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South Korea's New Leader Offers North Korea a Carrot  

South Korean President Yoon Suk Yeol takes an oath during his inauguration in front of the National Assembly in Seoul, South Korea.
South Korean President Yoon Suk Yeol takes an oath during his inauguration in front of the National Assembly in Seoul, South Korea.

Beneath a sunny spring sky and before tens of thousands gathered at the parliamentary front lawn, Yoon Suk-yeol took the oath of office Tuesday as South Korea's 13th president.

Yoon, in a light blue tie, promised to do his utmost to elevate the country and make it respected by the world, based on the pillars of freedom, human rights, fairness and solidarity. The newly inaugurated leader also pledged to rebuild a "great nation … that truly belongs to the people."

From the rising cost of housing, food and commodities to the ongoing pandemic, global warming and shifting geopolitical loyalties, myriad challenges at home and abroad were not lost on Yoon, who up until early spring of last year worked as a career prosecutor and lawyer.

"It is futile to differentiate between domestic issues and international issues," he told the crowd. "When we assume a greater international role, we can also find the right solution for many of our domestic challenges."

The 61-year-old, who won the March presidential election by less than a percentage point, launches his five-year term with relatively low public expectations. Yoon takes the helm of the world's 10th-largest economy while facing repeated weapons testing by his country's neighbor to the north.

Most immediate security threat

In his inaugural address, President Yoon called North Korea's nuclear weapons program a threat to the security of not only South Korea but also the East Asia region at large.

The new statesman nevertheless invited Pyongyang to dialogue. And should North Korea embrace a genuine process for complete denuclearization, Yoon said his government would work with the global community on an "audacious plan that will vastly strengthen North Korea's economy and improve the quality of life for its people."

Earlier, at midnight, Yoon received his first military briefing as head of state at an underground bunker beneath the Defense Ministry complex that now houses his relocated presidential office. South Korea's military believes North Korea is close to completing preparations for a nuclear test that could come as early as this month, at leader Kim Jong Un's orders.

North Korea has held 15 rounds of weapons testing so far this year, including an intercontinental ballistic missile in March. The latest, a submarine-launched ballistic missile, occurred three days ahead of Yoon's inauguration.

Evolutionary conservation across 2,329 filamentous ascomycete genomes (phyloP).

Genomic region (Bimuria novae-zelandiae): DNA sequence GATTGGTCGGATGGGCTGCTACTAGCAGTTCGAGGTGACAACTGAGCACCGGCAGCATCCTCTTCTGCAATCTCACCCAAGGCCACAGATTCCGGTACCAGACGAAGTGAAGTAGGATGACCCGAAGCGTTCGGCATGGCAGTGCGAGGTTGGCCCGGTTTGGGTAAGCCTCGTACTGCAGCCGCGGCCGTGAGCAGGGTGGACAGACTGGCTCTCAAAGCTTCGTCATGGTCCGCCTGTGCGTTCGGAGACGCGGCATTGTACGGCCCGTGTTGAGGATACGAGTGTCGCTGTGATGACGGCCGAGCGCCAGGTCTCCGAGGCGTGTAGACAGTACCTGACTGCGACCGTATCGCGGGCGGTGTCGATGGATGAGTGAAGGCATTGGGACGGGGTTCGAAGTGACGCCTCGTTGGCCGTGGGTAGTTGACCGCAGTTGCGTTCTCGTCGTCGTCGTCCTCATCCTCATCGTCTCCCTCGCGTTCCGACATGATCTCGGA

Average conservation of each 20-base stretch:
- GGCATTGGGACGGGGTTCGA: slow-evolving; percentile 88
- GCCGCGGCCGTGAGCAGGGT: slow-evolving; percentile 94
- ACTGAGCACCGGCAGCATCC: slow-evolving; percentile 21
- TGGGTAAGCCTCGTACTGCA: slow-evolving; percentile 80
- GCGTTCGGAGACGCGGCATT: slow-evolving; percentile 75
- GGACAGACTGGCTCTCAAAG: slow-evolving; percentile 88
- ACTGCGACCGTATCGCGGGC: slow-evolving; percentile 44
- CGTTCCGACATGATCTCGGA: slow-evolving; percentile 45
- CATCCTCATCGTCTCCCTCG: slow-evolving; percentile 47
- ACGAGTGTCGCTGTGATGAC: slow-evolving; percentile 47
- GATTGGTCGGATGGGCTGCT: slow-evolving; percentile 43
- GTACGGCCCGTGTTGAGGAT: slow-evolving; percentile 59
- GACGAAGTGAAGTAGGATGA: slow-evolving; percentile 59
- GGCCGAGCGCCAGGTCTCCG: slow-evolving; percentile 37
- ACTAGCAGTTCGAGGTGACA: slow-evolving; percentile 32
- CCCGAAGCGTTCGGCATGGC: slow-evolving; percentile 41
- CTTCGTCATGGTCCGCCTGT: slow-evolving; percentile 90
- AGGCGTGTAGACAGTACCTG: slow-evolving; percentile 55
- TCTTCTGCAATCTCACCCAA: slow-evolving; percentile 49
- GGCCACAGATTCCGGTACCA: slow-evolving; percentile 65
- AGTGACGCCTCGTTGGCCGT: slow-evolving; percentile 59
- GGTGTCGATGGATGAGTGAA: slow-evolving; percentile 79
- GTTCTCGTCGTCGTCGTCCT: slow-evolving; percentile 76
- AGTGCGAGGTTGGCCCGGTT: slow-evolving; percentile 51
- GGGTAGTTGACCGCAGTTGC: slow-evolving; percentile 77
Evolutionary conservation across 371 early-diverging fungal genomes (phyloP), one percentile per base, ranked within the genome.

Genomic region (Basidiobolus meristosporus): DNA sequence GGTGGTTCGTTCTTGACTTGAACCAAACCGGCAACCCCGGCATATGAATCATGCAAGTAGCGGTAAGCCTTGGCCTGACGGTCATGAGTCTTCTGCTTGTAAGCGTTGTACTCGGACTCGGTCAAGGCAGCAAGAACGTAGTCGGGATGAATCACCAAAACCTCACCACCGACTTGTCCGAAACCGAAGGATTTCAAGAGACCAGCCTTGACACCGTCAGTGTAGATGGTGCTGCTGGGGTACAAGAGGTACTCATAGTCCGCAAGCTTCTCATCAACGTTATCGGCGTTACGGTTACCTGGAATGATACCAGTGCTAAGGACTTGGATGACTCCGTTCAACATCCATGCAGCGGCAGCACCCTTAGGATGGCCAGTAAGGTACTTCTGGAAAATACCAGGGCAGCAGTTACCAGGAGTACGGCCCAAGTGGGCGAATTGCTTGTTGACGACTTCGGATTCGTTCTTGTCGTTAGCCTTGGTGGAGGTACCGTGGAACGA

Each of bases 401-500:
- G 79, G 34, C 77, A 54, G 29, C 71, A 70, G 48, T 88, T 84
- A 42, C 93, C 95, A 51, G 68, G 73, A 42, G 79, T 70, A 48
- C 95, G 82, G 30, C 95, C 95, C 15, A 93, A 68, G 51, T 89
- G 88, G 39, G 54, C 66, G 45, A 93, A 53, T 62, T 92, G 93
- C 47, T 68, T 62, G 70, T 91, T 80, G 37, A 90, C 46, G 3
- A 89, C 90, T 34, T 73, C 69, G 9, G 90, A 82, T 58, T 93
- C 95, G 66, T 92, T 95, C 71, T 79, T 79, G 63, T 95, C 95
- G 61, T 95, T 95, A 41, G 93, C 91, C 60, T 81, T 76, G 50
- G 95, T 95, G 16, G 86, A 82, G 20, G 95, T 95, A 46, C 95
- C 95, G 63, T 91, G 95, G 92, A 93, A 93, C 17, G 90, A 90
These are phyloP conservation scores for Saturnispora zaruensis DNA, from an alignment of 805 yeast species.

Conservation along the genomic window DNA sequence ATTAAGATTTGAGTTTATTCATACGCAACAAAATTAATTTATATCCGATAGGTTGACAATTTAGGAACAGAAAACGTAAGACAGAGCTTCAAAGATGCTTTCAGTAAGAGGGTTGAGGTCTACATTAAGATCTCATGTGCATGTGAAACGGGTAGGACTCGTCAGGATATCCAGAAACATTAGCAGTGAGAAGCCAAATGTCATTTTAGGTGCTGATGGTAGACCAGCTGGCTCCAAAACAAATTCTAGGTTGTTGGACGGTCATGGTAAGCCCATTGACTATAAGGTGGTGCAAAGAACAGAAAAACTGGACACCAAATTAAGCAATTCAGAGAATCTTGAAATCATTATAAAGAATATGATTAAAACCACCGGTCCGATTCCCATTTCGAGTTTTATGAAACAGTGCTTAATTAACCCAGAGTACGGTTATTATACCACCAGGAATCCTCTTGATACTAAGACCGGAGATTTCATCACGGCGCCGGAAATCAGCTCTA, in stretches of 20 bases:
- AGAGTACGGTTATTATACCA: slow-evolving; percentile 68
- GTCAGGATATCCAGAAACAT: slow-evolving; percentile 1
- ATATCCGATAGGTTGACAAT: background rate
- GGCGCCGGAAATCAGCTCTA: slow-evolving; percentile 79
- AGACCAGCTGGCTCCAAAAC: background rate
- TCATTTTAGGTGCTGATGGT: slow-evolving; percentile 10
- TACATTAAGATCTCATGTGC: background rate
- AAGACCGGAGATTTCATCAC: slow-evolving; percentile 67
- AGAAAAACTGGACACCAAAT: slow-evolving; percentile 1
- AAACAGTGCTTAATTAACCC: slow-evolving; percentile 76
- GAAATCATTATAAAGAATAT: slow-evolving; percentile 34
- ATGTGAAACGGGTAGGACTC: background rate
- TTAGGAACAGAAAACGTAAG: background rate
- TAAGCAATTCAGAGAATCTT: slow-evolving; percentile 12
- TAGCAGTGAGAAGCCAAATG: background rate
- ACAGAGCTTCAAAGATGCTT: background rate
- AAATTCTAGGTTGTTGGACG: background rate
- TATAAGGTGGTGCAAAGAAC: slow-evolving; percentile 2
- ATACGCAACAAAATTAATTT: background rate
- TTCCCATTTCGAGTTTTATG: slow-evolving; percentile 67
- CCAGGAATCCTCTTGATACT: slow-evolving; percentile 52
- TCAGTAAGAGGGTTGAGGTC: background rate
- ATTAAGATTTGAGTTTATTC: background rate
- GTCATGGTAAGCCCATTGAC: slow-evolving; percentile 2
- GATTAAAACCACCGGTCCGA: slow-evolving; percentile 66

President Joe Biden will visit Seoul and Tokyo starting later this month. In Japan, he will take part in a leaders' summit of the Quadrilateral Security Dialogue, or Quad. The bloc, which comprises India, Japan, United States and Australia and is viewed as an alliance to contain Beijing's growing power in the Indo-Pacific region, has been acerbically dubbed by China as "the Asian NATO."

Feeling out the lines

Yoon said, should South Korea be invited to join the Quad, he would see that as a positive development. In an interview with VOA Korean Service in late April, he said he hoped to expand Seoul's scope of cooperation on global issues to include the Quad when he hosts President Biden in Seoul on May 21.

That would not sit well with China, South Korea's largest trading partner. Nor would Yoon's campaign pledge of seeking to install another U.S.-made anti-missile defense system, THAAD (Terminal High Altitude Area Defense), which he had contended was needed to boost South Korea's defenses against North Korea's advancing missile capabilities.

Dispatched by Beijing at attend Yoon's inauguration, Chinese Vice President Wang Qishan indirectly broached both ideas.

During a meet-and-greet at Yoon's office on Tuesday, Wang offered five suggestions for improved bilateral ties, including "properly handling 'sensitive issues'" and bolstering cooperation with China in resolving peninsular matters. Wang said China wanted to see relations between the two Koreas improve, as he delivered a letter from Chinese President Xi Jinping and extended an invitation for Yoon to visit Beijing at a mutually agreeable time.

Yoon, according to local reports, thanked Wang but responded that he looked forward to welcoming Xi to South Korea. His predecessor, President Moon Jae-in, visited China twice during his tenure and had awaited Xi's reciprocal visit to the Korean Peninsula.

Receiving Japan Foreign Minister Yoshimasa Hayashi, Yoon struck a welcoming tone as he asked the top envoy to continue engaging in thoughtful dialogue with his foreign minister nominee to improve their bilateral relationship, which is at a decades-long low.

Topping the day's diplomacy at Yoon's makeshift Yongsan office, however, was the U.S. delegation. Second gentleman Douglas Emhoff said it was an honor to be the first delegation to be received at Yoon's new office as he delivered a letter from President Joe Biden in which the U.S. leader expressed a desire for close cooperation with South Korea.

Before reporters were ushered out of the room, Yoon responded that this first meeting reflected the bright future of the South Korea-U.S. alliance.